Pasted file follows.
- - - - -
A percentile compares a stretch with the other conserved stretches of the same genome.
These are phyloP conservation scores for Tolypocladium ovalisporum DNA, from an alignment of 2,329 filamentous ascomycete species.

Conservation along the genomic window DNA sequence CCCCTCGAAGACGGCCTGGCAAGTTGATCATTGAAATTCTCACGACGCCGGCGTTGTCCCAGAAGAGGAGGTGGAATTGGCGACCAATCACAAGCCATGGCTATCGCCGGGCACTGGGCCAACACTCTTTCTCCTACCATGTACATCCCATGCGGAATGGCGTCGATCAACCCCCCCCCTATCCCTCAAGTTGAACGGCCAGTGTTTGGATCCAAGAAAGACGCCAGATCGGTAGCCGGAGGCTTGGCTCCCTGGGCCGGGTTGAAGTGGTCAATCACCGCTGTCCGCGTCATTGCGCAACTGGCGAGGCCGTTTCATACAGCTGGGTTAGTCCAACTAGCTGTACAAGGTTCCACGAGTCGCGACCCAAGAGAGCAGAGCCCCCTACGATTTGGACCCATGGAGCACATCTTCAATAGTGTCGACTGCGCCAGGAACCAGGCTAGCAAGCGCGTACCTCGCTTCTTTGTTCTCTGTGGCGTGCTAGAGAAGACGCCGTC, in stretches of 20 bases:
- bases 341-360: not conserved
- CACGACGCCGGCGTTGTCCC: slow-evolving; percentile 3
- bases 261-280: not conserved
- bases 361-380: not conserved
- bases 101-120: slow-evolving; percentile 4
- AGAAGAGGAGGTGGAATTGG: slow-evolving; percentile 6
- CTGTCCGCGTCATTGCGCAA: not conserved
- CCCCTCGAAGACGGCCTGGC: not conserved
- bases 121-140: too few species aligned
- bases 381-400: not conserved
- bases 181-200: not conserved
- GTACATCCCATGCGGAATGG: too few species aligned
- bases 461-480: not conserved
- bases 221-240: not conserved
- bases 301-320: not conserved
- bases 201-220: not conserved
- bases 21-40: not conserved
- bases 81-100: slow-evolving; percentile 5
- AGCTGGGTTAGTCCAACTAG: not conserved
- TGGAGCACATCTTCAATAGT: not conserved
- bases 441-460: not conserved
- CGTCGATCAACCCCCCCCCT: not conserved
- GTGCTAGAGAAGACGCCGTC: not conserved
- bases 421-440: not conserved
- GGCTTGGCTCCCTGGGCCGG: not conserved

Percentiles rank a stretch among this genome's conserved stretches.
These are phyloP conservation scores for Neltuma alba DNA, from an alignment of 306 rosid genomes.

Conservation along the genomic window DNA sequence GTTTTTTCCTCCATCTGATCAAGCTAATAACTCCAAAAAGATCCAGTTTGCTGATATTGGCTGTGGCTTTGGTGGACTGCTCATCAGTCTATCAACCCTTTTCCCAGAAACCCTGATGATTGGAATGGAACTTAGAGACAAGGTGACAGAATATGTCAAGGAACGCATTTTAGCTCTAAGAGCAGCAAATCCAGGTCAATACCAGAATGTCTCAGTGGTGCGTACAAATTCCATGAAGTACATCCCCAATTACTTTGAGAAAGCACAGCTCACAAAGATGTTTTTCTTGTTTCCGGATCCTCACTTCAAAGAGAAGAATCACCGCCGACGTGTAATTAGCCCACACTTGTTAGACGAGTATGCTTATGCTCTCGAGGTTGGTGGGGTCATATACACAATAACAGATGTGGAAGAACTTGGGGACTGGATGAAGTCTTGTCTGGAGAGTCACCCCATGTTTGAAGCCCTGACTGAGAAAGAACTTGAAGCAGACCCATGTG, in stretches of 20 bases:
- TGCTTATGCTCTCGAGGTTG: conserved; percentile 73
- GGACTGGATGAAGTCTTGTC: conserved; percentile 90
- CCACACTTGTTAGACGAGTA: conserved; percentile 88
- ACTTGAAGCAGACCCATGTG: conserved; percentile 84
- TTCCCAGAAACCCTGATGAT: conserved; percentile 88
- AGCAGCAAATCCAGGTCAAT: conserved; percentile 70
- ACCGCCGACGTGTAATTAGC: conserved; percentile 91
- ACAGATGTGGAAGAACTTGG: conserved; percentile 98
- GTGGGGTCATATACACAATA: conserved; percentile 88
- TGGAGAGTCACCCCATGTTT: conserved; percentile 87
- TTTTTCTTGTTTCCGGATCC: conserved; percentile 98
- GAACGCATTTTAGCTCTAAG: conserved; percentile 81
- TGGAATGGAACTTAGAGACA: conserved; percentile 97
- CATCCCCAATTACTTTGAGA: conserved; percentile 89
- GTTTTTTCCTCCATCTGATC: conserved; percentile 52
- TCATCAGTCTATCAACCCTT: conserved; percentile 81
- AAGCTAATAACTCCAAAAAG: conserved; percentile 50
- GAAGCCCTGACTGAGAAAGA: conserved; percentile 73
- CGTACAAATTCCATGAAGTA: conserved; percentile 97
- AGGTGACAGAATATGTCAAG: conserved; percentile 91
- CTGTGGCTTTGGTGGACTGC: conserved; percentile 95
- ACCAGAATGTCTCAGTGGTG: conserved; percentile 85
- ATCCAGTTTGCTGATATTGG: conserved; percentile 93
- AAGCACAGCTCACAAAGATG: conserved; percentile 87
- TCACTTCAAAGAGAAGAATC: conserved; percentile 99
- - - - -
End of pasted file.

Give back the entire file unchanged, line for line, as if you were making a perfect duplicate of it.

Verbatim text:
A percentile compares a stretch with the other conserved stretches of the same genome.
These are phyloP conservation scores for Tolypocladium ovalisporum DNA, from an alignment of 2,329 filamentous ascomycete species.

Conservation along the genomic window DNA sequence CCCCTCGAAGACGGCCTGGCAAGTTGATCATTGAAATTCTCACGACGCCGGCGTTGTCCCAGAAGAGGAGGTGGAATTGGCGACCAATCACAAGCCATGGCTATCGCCGGGCACTGGGCCAACACTCTTTCTCCTACCATGTACATCCCATGCGGAATGGCGTCGATCAACCCCCCCCCTATCCCTCAAGTTGAACGGCCAGTGTTTGGATCCAAGAAAGACGCCAGATCGGTAGCCGGAGGCTTGGCTCCCTGGGCCGGGTTGAAGTGGTCAATCACCGCTGTCCGCGTCATTGCGCAACTGGCGAGGCCGTTTCATACAGCTGGGTTAGTCCAACTAGCTGTACAAGGTTCCACGAGTCGCGACCCAAGAGAGCAGAGCCCCCTACGATTTGGACCCATGGAGCACATCTTCAATAGTGTCGACTGCGCCAGGAACCAGGCTAGCAAGCGCGTACCTCGCTTCTTTGTTCTCTGTGGCGTGCTAGAGAAGACGCCGTC, in stretches of 20 bases:
- bases 341-360: not conserved
- CACGACGCCGGCGTTGTCCC: slow-evolving; percentile 3
- bases 261-280: not conserved
- bases 361-380: not conserved
- bases 101-120: slow-evolving; percentile 4
- AGAAGAGGAGGTGGAATTGG: slow-evolving; percentile 6
- CTGTCCGCGTCATTGCGCAA: not conserved
- CCCCTCGAAGACGGCCTGGC: not conserved
- bases 121-140: too few species aligned
- bases 381-400: not conserved
- bases 181-200: not conserved
- GTACATCCCATGCGGAATGG: too few species aligned
- bases 461-480: not conserved
- bases 221-240: not conserved
- bases 301-320: not conserved
- bases 201-220: not conserved
- bases 21-40: not conserved
- bases 81-100: slow-evolving; percentile 5
- AGCTGGGTTAGTCCAACTAG: not conserved
- TGGAGCACATCTTCAATAGT: not conserved
- bases 441-460: not conserved
- CGTCGATCAACCCCCCCCCT: not conserved
- GTGCTAGAGAAGACGCCGTC: not conserved
- bases 421-440: not conserved
- GGCTTGGCTCCCTGGGCCGG: not conserved

Percentiles rank a stretch among this genome's conserved stretches.
These are phyloP conservation scores for Neltuma alba DNA, from an alignment of 306 rosid genomes.

Conservation along the genomic window DNA sequence GTTTTTTCCTCCATCTGATCAAGCTAATAACTCCAAAAAGATCCAGTTTGCTGATATTGGCTGTGGCTTTGGTGGACTGCTCATCAGTCTATCAACCCTTTTCCCAGAAACCCTGATGATTGGAATGGAACTTAGAGACAAGGTGACAGAATATGTCAAGGAACGCATTTTAGCTCTAAGAGCAGCAAATCCAGGTCAATACCAGAATGTCTCAGTGGTGCGTACAAATTCCATGAAGTACATCCCCAATTACTTTGAGAAAGCACAGCTCACAAAGATGTTTTTCTTGTTTCCGGATCCTCACTTCAAAGAGAAGAATCACCGCCGACGTGTAATTAGCCCACACTTGTTAGACGAGTATGCTTATGCTCTCGAGGTTGGTGGGGTCATATACACAATAACAGATGTGGAAGAACTTGGGGACTGGATGAAGTCTTGTCTGGAGAGTCACCCCATGTTTGAAGCCCTGACTGAGAAAGAACTTGAAGCAGACCCATGTG, in stretches of 20 bases:
- TGCTTATGCTCTCGAGGTTG: conserved; percentile 73
- GGACTGGATGAAGTCTTGTC: conserved; percentile 90
- CCACACTTGTTAGACGAGTA: conserved; percentile 88
- ACTTGAAGCAGACCCATGTG: conserved; percentile 84
- TTCCCAGAAACCCTGATGAT: conserved; percentile 88
- AGCAGCAAATCCAGGTCAAT: conserved; percentile 70
- ACCGCCGACGTGTAATTAGC: conserved; percentile 91
- ACAGATGTGGAAGAACTTGG: conserved; percentile 98
- GTGGGGTCATATACACAATA: conserved; percentile 88
- TGGAGAGTCACCCCATGTTT: conserved; percentile 87
- TTTTTCTTGTTTCCGGATCC: conserved; percentile 98
- GAACGCATTTTAGCTCTAAG: conserved; percentile 81
- TGGAATGGAACTTAGAGACA: conserved; percentile 97
- CATCCCCAATTACTTTGAGA: conserved; percentile 89
- GTTTTTTCCTCCATCTGATC: conserved; percentile 52
- TCATCAGTCTATCAACCCTT: conserved; percentile 81
- AAGCTAATAACTCCAAAAAG: conserved; percentile 50
- GAAGCCCTGACTGAGAAAGA: conserved; percentile 73
- CGTACAAATTCCATGAAGTA: conserved; percentile 97
- AGGTGACAGAATATGTCAAG: conserved; percentile 91
- CTGTGGCTTTGGTGGACTGC: conserved; percentile 95
- ACCAGAATGTCTCAGTGGTG: conserved; percentile 85
- ATCCAGTTTGCTGATATTGG: conserved; percentile 93
- AAGCACAGCTCACAAAGATG: conserved; percentile 87
- TCACTTCAAAGAGAAGAATC: conserved; percentile 99